The resulting polymer (0.5 g, 1.33 mmol) was dissolved in dry THF (20 ml). The solution was added slowly to a mixture of potassium tert-butoxide and water in dry THF. For the first 5 minutes, the mixture was cooled to 0° C.; it was then stirred at room temperature for 40 hours. A large excess of ice water (300 ml) was added, and the solution was concentrated by evaporation. The polymer was isolated by acidification of the solution with hydrochloric acid to pH 5.5. The conditions of reactions and weight average molecular weights of obtained polymers measured by gel permeation chromatography in water is shown in Table 1 below.
TABLE 1______________________________________Synthesis of poly[(carboxylatophenoxy)(glycinato)phosphazene]. Concen- Concen- tration tration Concen- of polymer of potassium tration Reaction % w/v tert- of water time MWNo mol/l butoxide mol/l hours kDa______________________________________1 0.42 0.30 0.1 42 802 0.42 0.15 0.05 18 1303 0.42 0.04 0.05 5 170______________________________________ The structures of polymers were confirmed by 1 H and 31 P NMR (JEOL FX90Q NMR spectrometer) and elemental microanalysis.
Poly[di(carboxylatophenoxy)phosphazene] was prepared by chemical modification of poly(dichlorophosphazene) with the sodium salt of propyl p-hydroxybenzoate, followed by hydrolysis of ester groups to carboxylic acid as described in Allcock, H. R. & Kwon, S. (1989) Macromolecules 22, 75-79, the teachings of which are incorporated herein.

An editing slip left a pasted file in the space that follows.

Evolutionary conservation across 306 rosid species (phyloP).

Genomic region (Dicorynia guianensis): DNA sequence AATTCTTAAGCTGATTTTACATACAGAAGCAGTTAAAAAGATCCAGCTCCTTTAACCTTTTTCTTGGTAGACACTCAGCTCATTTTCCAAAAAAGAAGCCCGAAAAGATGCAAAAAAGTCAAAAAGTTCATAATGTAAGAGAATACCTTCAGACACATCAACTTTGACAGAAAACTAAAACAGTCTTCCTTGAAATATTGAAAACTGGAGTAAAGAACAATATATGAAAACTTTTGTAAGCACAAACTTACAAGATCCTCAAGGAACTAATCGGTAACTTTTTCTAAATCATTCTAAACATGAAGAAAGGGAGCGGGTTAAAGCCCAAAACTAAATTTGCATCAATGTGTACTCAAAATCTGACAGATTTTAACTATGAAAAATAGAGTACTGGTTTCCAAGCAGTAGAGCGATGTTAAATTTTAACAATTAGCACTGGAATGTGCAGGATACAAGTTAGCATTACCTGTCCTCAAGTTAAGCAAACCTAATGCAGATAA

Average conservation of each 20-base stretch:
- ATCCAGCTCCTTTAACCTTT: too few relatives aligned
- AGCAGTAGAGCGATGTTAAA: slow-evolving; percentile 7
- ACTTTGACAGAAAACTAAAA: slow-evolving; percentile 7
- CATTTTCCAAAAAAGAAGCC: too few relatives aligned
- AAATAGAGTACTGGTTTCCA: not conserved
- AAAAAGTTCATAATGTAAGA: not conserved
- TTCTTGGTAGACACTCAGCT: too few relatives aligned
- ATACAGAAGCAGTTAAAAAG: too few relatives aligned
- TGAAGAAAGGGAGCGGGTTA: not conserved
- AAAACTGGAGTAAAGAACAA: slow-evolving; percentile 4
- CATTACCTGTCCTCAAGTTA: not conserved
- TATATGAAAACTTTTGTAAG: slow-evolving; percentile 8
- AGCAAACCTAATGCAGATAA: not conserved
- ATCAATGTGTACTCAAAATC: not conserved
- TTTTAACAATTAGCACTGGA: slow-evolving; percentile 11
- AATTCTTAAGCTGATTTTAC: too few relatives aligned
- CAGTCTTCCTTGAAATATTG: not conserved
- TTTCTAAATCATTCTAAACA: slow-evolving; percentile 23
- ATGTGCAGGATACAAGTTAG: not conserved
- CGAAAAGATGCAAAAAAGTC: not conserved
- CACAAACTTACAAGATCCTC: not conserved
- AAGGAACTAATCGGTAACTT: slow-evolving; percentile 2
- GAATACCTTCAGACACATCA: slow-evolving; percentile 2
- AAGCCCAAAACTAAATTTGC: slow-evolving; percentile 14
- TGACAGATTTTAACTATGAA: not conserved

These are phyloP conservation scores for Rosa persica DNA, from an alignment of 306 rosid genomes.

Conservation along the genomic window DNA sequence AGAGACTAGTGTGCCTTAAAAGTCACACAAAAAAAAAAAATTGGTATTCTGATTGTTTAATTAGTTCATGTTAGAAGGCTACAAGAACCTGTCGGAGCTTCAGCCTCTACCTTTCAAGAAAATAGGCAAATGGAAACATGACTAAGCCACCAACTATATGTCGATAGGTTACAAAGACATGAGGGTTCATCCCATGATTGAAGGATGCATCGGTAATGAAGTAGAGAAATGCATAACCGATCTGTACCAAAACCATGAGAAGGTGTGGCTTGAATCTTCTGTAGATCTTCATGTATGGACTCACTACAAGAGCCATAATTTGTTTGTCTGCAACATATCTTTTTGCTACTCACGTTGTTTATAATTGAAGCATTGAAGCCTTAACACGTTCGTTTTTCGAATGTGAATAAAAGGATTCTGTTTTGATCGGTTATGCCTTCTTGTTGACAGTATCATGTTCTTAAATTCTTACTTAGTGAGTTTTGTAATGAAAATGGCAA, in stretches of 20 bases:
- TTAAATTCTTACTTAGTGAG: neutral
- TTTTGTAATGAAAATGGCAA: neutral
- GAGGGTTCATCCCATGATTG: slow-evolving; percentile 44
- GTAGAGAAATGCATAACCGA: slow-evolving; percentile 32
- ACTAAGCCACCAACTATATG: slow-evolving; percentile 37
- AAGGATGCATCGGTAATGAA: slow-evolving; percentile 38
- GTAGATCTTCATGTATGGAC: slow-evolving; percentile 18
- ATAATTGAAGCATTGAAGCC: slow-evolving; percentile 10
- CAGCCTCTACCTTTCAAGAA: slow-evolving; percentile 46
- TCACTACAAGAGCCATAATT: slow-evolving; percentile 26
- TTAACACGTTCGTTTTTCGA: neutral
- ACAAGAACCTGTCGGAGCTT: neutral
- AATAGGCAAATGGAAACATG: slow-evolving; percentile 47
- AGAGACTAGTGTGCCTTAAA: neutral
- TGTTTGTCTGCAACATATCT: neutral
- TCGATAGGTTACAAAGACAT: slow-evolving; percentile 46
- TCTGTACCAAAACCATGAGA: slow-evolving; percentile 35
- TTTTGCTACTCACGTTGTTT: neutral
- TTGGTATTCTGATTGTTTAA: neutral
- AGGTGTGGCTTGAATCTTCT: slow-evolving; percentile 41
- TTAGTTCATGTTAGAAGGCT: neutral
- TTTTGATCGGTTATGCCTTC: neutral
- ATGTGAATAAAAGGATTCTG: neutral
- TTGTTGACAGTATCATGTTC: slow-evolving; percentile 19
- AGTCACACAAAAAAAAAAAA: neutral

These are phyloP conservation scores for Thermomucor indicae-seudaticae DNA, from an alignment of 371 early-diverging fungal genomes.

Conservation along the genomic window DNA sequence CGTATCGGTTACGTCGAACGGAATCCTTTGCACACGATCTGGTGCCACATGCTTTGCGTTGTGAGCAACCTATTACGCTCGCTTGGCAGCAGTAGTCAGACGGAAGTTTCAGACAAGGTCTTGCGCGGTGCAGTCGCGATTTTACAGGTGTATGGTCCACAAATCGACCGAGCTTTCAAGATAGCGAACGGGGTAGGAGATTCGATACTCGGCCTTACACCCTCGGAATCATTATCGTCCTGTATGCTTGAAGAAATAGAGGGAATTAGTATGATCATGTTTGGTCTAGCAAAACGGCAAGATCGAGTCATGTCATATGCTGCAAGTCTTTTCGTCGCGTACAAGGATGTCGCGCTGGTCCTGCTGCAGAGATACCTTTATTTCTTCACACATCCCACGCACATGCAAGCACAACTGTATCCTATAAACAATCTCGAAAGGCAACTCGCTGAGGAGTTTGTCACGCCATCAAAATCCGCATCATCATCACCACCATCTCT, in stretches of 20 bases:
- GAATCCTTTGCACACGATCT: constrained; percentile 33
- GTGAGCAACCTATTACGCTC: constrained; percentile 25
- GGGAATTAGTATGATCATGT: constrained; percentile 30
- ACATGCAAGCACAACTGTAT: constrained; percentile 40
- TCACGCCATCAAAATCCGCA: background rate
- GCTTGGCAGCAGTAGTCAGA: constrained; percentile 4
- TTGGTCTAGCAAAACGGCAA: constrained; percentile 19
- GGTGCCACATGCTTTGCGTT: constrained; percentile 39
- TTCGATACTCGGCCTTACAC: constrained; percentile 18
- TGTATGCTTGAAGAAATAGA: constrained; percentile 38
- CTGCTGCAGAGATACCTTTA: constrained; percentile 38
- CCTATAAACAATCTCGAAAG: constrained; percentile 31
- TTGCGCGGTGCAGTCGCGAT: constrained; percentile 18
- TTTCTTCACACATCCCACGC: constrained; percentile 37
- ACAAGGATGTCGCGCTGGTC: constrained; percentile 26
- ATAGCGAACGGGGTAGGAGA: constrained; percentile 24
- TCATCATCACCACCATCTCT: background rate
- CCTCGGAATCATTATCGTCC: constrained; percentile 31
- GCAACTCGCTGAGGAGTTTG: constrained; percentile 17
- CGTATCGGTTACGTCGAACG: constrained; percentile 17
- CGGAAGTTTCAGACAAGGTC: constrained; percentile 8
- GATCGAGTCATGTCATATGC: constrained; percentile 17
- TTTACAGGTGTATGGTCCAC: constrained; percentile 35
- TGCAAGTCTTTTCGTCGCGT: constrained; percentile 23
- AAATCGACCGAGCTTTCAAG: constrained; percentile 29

Poly[(carboxylatophenoxy)(chloro)phosphazene] was prepared as follows. Poly[di(chloro)phosphazene] (5.0 g, 0.0425 moles) was dissolved in 300 mL tetrahydrofuran (THF). The sodium salt of propyl p-hydroxybenzoate, prepared by reacting propyl hydroxybenzoate (30.6 g, 0.17 moles) with 60 % sodium hydride (6.12 g, 015 moles) in THF, was added dropwise to the dissolved polymer. After addition of the sodium salt, the reaction mixture was stirred at reflux for 2 days and monitored by 31 P NMR. The polymer was purified by repeated precipitations into water, ethanol and hexane.
Poly[(propylhydroxybenzoate)(chloro)phosphazene] (2.0 g) was dissolved in 200 mL dry THF. 20 g potassium tert-butoxide was dissolved in 200 mL THF. The basic solution was cooled to 0° C. Water (1 mL) was added to the butoxide/THF solution and stirred for 5 minutes. The polymer solution then was added dropwise to the aqueous base. The reaction mixture was warmed to room temperature and stirred for 40 hours. After 40 hours, the reaction mixture was poured over an ice-water mixture and the THF was allowed to evaporate. The aqueous solution was then dialyzed against water for 2 days. After dialysis was complete, the dialysate was acidified with HCl and the resultant white precipitate, poly[(carboxylatophenoxy)(chloro)phosphazene], was washed with water and filtered from the solution.
Degradation of phosphazene polyelectrolytes was studied in vitro at 37° C., in an air gravity incubator (Imperial II Incubator, Lab-Line Instruments, Inc.), with gentle agitation on a rotating shaker (ORBIT Shaker, Lab-Line Instruments, Inc., Melrose Park, Ill.) in vials containing a solution of 50 mg of polymer in 5 ml of 13 mM HEPES buffered saline solution (pH 7.4). The molecular weight of polyphosphazenes was determined by a Perkin-Elmer Series 10 liquid chromatograph with refractive index and a refractive index detector by using an Ultragel 2000 column (Waters Chromatography Division, Millipore Corporation, Cidra, Puerto Rico). 13 mM Hepes buffered saline solution (pH 7.4) was used as an eluant. Chromatograms were processed by GPC 5 and CHROM 2 software (Perkin-Elmer) to calculate the weight-average and number-average molecular weights using polyacrylic acid as a standard. The decline in polymer molecular weight over time is shown in Table 2.